[dropcap]Over the last 5 years, the use of veno-venous ECMO for patients with severe respiratory failure has steadily increased (1). Part of this is of course the success of the CESAR trial performed at Glenfield Hospital in the UK where transfer to an ECMO capable centre for consideration of ECMO was explored (2). The CESAR study demonstrated a clear survival benefit for patients transferred to a specialist centre, even though only 80% received ECMO. Another key driver of the increasing use of VV ECMO was the Influenza A (H1N1) or “swine ‘flu” pandemic. From 2009-2011 VV ECMO use was associated with remarkably high survival for patients with severe respiratory failure, particularly in Australia and the UK (3). Both Australia and the UK have a centralised model of care with VV ECMO being delivered in specialist centres. This presents substantial organisational and logistical challenges that have had to be overcome, mainly through the provision of mobile ECMO to allow safer patient transfer. However it should be remembered that outcomes in other countries were not so encouraging, with survival of approximately 40% rather than the 80% observed in Australia and the UK (4). It is difficult to know what the reason for this striking difference in mortality is. It may be that specialist centres with a greater volume of cases have a mortality benefit, certainly this is in keeping with the wider ARDS literature. It may also be due to case selection or something intrinsic to the manner in which ECMO is applied. Regardless of the root cause of the differences, controversies remain as to the exact risk:benefit relationship of ECMO for the management of patients with severe respiratory failure and studies aimed at exploring this relationship are currently recruiting.[/dropcap]

Against this background, how should we choose whether or not patients receive ECMO? The commonest clinical trigger is hypoxaemia and/or hypercapnoea that is refractory to conventional ventilation. Some advocate the use of tools such as the Murray, or Lung Injury Score, which provides a composite of chest xray appearances, the level of positive end expiratory pressure, level of hypoxaemia and dynamic pulmonary compliance. The aim of such an approach is to attempt to delineate which patients are sick “enough” for the potential benefits ECMO to outweigh the possible risks. Aside from the use of the Murray Score in the CESAR trial, there is little evidence to support a role for its use in predicting patients who will benefit and it remains controversial.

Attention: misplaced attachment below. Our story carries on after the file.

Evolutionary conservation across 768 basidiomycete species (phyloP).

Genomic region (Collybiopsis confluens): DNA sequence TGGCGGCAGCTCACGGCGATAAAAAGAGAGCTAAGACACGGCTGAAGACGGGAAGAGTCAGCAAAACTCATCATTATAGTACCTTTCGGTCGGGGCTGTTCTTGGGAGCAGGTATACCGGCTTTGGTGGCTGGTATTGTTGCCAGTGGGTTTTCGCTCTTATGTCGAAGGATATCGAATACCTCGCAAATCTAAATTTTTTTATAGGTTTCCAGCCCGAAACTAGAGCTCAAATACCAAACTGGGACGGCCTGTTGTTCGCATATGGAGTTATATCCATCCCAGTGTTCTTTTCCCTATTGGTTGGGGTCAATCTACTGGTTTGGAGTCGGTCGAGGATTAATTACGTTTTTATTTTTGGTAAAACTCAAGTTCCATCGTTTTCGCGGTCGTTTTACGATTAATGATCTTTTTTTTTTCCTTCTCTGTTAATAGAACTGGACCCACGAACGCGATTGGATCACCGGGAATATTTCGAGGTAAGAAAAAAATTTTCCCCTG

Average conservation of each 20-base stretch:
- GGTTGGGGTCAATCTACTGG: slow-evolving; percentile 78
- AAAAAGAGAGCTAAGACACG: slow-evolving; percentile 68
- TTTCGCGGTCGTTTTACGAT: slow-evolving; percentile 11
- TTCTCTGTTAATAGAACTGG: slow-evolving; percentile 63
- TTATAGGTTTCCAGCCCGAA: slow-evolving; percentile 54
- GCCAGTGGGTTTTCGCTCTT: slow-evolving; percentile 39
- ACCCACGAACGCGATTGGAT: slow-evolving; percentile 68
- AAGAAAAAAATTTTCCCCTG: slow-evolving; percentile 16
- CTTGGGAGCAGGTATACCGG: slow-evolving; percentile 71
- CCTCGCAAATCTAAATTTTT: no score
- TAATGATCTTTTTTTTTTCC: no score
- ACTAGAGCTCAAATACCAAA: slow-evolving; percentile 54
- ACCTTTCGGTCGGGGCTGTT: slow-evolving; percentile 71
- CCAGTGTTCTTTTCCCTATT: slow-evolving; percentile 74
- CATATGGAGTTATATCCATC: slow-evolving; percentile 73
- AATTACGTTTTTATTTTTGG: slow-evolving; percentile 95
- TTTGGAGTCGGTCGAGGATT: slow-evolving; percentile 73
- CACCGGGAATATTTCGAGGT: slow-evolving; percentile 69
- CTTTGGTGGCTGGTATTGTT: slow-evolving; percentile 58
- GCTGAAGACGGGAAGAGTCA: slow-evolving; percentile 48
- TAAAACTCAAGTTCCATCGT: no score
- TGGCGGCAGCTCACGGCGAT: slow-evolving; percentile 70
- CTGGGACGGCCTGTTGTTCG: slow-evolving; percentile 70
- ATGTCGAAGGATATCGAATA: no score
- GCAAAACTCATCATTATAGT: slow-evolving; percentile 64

One approach to trying to select patients who may benefit from ECMO is to look at the risk factors associated with mortality following the commencement of ECMO. Recent collaborative work performed using data provided by ELSO has done just that (5). The RESP score has been created from retrospective, observational data submitted to ELSO for patients who were commenced on ECMO. As such this assists in understanding the risks associated with increased mortality after commencing ECMO. Approximately half of the key risk factors relate to factors that are intrinsic to the patient, such as age, pre-ECMO immunosuppression and sequential organ failure assessment (SOFA) score. Interestingly profound hypoxaemia is not associated with outcome. This is likely to be because of selection bias, ie if clinicians are using a certain level of hypoxaemia as the selection criteria (for example PaO2:FiO2 ratio of less than 10kPa or 75mmHg), then hypoxaemia ceases to be discriminatory. The other half of the risk factors relate to the pre-ECMO management of patients and are potentially modifiable. These include factors such as inadequate levels of PEEP, use of high peak inspiratory pressures and a longer duration of mechanical ventilation prior to the commencement of ECMO. These risk factors are similar to the findings in other retrospective observational studies including PRESERVE. PRESERVE also highlighted the mortality excess associated with not trying prone positioning prior to ECMO. In both of these studies longer duration, less protective ventilation was associated with increased mortality and although studies of this type cannot tell us why these elements have such an association, it seems reasonable to assume that this is because of the secondary injury caused by ventilator induced lung injury which we know is also associated with higher pressure, longer duration ventilation.